Effect of Coloured Agro-Net Covers on Insect Pest Control and Yield of Tomato (Solanum lycopersicon Mill)

  •  Langàt Jelagat Caroline    
  •  Mwanarusi Saidi    
  •  Arnold Opiyo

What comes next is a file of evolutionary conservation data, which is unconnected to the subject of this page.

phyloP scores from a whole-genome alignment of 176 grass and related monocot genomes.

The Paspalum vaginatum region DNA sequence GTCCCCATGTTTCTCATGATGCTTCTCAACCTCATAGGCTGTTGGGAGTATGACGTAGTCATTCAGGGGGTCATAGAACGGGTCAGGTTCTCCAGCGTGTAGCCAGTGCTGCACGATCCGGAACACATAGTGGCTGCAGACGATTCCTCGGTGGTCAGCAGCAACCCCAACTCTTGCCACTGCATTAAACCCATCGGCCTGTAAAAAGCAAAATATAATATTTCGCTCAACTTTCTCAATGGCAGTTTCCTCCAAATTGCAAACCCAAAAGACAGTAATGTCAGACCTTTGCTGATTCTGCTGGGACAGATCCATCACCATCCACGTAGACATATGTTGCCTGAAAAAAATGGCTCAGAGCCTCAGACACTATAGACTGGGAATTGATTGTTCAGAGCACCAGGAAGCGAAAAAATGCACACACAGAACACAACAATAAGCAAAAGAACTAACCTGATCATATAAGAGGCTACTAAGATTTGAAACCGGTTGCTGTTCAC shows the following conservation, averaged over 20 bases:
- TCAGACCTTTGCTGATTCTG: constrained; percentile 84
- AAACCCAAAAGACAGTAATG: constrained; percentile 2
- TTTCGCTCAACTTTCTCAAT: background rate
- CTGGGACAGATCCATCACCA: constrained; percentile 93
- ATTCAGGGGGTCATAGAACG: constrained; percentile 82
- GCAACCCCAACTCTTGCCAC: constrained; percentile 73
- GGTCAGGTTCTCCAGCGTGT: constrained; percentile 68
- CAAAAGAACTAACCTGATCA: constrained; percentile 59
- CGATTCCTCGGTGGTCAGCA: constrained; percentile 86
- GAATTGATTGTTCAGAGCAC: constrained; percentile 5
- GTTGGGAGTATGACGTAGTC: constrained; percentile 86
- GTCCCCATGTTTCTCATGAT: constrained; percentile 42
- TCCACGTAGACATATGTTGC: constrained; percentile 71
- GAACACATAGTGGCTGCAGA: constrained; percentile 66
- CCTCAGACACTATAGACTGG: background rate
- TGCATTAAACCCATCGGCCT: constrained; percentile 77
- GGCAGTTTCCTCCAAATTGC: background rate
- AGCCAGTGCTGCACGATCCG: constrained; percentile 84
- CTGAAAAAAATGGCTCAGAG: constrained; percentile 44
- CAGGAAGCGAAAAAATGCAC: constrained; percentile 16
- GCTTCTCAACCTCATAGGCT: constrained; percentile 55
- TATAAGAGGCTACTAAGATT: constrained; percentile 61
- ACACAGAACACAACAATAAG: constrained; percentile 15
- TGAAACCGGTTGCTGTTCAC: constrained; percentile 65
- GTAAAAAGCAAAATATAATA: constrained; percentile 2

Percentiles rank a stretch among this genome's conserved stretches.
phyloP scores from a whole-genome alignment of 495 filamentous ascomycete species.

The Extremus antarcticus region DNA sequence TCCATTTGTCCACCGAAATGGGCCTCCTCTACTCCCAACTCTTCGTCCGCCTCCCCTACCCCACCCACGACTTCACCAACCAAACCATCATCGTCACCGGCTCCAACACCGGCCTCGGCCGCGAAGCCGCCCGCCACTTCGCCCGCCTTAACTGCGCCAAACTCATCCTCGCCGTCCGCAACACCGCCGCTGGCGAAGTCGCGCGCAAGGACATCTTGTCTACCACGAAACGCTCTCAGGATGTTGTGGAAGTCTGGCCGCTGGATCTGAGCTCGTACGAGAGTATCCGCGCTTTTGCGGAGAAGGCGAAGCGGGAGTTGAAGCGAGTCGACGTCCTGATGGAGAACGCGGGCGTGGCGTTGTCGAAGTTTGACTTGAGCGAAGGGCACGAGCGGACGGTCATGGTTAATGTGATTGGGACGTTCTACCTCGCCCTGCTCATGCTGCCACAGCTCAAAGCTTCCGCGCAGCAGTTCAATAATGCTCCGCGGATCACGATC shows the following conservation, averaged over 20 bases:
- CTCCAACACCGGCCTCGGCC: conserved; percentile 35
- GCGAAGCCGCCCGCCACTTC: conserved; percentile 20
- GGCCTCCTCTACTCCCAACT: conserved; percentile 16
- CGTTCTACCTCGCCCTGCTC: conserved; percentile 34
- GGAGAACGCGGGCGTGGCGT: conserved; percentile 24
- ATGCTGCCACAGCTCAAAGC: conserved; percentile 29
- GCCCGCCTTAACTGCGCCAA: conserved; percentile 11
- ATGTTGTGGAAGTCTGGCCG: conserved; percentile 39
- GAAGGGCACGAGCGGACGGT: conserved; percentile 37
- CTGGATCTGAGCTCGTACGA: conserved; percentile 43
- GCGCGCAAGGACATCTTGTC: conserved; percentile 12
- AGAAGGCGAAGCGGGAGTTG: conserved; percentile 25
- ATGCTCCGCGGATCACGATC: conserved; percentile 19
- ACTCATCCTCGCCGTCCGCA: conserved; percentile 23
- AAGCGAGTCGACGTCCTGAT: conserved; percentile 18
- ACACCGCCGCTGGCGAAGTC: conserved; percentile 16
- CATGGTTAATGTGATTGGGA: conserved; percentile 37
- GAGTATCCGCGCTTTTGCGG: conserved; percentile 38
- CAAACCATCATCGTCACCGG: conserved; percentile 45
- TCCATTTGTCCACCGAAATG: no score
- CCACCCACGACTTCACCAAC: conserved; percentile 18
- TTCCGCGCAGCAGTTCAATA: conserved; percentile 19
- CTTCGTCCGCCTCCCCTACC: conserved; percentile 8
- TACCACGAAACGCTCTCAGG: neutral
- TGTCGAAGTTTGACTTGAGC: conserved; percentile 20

Tomato (Solanum lycopersicon Mill) is one of the most important vegetable crops consumed throughout the world; and is rich in important vitamins, minerals and antioxidants. Production of the crop in open fields is however constrained by several biotic and abiotic stresses that lead to low tomato yields and quality. This study aimed at determining the effects of coloured agro-net covers on microclimate, pest infestation and yield of tomato cultivar ‘‘Rio Grande’’. The study consisted of two trials conducted using a randomized complete block design (RCBD) with five replications and six treatments. Tomato plants were grown under blue, yellow, grey, white or multi-coloured net covers with a no net cover as the control. Data were collected on microclimate (temperature, soil moisture, relative humidity and photosynthetically active radiation), pest counts and crop yield variables. Net covering modified the tomato crop microclimate with highest temperatures and soil moisture and, relative humidity levels recorded under white (21.03 oC), blue (30.03%) and multi-coloured net covers (76.26%), respectively compared to the no net control treatment (16.32 oC, 14.82% and 64.90%). Photosynthetically active radiation (PAR) was lowest under the blue agro-net cover (416.09 µmol m-2 s-1) and highest under control treatment (985.00 µmol m-2 s-1). Tomato plants grown under coloured-colour nets (yellow and blue) had lower population of silverleaf whitefly, thrips and aphids while mite population was lower under neutral-colour net covers (white, grey and multi-coloured). The neutral-colour net covers (24938.87, 19525.16 and 21541.93 kg/ha) resulted in higher yields compared to coloured-colour net covers (16804.62 and 14551.05 kg/ha). Results of the study indicate that use of agro-net covers especially the neutral-colour net cover can improve microclimate, protect tomato against insect pests and can be considered a viable strategy for tomato production by smallholder growers.

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